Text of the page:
For a performance management program to be successful in any area, there needs to be executive and management commitment, funding, time investment, documentation, follow-up, and training. A program itself must be measured frequently to capture the progress and results of the effort.
Terms such as benchmarking, key performance indicators, balanced scorecards, and change may be components of the performance management process. But good PM sets the right metrics, identifies the “as is” baseline, communicates the “why” of those metrics, measures and communicates results, provides training and development, and adjusts to changes in objectives and goals, while making necessary adjustments along the process.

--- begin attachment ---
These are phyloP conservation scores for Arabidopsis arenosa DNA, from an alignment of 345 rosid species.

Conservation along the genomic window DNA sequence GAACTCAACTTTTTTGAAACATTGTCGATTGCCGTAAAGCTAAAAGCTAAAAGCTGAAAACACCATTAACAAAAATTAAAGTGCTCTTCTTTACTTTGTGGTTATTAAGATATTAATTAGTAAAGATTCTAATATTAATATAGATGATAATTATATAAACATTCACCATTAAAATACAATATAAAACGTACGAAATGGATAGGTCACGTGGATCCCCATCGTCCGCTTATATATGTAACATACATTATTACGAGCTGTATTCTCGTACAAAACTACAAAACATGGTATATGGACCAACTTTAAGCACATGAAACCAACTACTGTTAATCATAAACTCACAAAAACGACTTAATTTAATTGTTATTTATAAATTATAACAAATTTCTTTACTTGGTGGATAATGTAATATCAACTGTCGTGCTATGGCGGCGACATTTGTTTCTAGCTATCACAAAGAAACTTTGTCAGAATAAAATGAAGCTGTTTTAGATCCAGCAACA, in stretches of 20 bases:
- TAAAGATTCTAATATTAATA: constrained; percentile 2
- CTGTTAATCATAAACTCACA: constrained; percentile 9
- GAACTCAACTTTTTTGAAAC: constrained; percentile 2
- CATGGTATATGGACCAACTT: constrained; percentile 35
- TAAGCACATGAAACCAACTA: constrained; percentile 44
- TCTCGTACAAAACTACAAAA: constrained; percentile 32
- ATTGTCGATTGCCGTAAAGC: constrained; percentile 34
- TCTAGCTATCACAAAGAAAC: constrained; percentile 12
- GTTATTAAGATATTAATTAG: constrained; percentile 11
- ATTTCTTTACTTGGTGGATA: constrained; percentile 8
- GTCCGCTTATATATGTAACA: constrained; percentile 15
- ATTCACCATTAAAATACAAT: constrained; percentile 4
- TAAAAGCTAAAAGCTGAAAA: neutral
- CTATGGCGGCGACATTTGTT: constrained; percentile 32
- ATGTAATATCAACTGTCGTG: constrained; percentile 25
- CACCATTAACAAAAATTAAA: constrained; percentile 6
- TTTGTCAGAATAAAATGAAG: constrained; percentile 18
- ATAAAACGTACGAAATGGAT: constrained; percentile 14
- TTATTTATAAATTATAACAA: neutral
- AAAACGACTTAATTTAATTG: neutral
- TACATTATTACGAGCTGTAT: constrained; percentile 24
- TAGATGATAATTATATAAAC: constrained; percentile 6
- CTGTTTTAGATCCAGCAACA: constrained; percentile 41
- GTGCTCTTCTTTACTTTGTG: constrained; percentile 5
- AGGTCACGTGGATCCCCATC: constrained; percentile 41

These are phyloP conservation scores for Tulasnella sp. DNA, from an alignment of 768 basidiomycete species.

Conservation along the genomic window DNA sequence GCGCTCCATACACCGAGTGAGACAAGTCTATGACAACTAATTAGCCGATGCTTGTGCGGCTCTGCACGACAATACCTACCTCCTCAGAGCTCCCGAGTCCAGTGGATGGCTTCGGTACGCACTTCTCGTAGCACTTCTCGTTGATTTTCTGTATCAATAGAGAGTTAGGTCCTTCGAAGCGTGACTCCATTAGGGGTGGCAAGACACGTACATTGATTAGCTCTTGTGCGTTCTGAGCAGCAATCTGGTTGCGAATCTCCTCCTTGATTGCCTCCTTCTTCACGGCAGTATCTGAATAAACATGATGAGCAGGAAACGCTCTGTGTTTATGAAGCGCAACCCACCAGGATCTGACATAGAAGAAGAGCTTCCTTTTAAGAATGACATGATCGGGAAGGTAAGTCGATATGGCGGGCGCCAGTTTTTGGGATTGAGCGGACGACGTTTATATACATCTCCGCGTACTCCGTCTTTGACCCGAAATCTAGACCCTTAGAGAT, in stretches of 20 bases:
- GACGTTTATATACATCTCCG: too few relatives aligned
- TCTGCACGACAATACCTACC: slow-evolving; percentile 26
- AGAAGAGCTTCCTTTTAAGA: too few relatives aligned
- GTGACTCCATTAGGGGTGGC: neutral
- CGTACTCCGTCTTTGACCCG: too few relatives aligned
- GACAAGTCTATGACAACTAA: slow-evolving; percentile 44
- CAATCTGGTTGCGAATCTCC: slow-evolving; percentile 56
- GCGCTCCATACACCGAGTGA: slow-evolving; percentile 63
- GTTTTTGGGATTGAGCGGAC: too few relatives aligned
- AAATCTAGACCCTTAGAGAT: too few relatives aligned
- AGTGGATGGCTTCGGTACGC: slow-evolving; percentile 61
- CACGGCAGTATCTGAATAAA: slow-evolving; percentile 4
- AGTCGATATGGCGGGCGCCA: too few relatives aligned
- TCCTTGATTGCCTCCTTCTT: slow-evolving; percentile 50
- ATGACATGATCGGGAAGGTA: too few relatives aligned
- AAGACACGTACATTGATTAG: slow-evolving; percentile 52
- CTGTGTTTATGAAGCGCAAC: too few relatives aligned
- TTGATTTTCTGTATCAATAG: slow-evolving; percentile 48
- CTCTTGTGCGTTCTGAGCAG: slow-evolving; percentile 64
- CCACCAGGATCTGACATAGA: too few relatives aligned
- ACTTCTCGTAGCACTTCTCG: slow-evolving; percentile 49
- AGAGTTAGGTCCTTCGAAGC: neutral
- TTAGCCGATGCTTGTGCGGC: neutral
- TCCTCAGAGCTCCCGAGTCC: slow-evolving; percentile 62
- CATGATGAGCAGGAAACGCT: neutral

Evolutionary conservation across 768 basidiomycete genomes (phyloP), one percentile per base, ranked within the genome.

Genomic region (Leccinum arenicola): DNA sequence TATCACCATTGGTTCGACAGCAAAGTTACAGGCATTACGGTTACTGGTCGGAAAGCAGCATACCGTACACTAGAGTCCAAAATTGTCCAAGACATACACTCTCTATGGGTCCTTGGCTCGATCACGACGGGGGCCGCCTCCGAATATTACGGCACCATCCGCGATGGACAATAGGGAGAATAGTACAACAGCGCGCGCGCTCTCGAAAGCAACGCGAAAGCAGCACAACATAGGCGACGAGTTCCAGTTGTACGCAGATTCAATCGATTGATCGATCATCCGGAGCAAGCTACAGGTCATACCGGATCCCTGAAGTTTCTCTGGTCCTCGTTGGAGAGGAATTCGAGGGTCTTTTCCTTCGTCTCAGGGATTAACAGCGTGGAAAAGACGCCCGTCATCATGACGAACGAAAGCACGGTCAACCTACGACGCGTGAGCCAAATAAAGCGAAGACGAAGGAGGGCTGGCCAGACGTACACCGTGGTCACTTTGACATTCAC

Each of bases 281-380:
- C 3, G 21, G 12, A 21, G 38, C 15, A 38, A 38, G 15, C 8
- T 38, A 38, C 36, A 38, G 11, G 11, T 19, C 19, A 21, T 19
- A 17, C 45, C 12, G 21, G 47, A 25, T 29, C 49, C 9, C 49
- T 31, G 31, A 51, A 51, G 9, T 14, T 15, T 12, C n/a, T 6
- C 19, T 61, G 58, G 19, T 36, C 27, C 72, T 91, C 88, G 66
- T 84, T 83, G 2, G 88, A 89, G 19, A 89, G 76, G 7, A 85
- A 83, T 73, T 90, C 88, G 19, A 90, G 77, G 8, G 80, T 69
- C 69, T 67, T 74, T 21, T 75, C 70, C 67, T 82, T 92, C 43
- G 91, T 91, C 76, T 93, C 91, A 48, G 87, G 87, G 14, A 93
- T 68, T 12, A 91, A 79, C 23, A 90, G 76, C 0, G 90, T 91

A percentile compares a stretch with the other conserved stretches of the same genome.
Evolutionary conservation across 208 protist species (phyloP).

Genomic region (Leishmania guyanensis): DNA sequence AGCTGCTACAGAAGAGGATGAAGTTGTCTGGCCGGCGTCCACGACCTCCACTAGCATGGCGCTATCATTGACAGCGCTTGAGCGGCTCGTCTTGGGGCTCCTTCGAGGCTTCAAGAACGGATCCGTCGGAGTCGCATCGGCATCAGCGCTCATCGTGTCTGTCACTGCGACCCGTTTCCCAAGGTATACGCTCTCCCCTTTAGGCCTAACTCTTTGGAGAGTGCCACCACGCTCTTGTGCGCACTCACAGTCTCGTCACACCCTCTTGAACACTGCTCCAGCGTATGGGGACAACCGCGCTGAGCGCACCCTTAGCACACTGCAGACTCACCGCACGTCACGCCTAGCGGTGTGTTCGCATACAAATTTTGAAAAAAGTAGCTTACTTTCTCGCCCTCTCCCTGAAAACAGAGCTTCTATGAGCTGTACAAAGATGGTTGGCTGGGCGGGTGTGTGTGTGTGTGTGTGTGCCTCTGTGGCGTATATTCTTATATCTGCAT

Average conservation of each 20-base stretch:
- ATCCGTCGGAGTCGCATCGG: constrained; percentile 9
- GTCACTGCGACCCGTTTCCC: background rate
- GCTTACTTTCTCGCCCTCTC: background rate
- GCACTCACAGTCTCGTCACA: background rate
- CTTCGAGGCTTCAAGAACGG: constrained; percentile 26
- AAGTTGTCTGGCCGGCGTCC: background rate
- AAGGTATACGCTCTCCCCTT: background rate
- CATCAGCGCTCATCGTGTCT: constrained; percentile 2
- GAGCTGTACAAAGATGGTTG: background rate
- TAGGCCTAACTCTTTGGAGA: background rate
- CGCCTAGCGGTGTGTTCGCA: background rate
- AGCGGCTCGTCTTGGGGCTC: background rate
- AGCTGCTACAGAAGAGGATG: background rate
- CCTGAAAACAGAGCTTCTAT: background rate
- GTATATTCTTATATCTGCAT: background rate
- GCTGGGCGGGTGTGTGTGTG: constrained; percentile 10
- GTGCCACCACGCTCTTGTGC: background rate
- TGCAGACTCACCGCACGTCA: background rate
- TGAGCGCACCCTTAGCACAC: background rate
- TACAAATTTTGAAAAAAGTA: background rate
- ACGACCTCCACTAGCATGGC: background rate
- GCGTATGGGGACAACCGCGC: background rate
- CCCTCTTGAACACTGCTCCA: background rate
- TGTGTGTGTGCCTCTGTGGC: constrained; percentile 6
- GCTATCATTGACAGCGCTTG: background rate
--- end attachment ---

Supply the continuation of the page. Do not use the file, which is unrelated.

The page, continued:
Managing the Metrics
In setting up measurements, it is important to consider some principles.
- What gets measured; what gets fixed
- Measurements should make a difference, but perhaps limited to a maximum of nine or less
- Measurements should support the organization and its efforts
- Measurements may change over time
- Measurements may be different based on the organization, departments, and personnel
- Measurements should be used for improvement, change, and compliance
- The process needs to be simple and focus on the most important measures
- Often, measurements do not produce the needed results, and that’s when they need to be changed
- The question needs to be asked: “How will the organization use the measurements?”
- The measurements must be meaningful to the employees
- The processes, tasks, etc, that are being measured can actually be changed or improved
- Measurements should be timely so issues can be corrected quickly.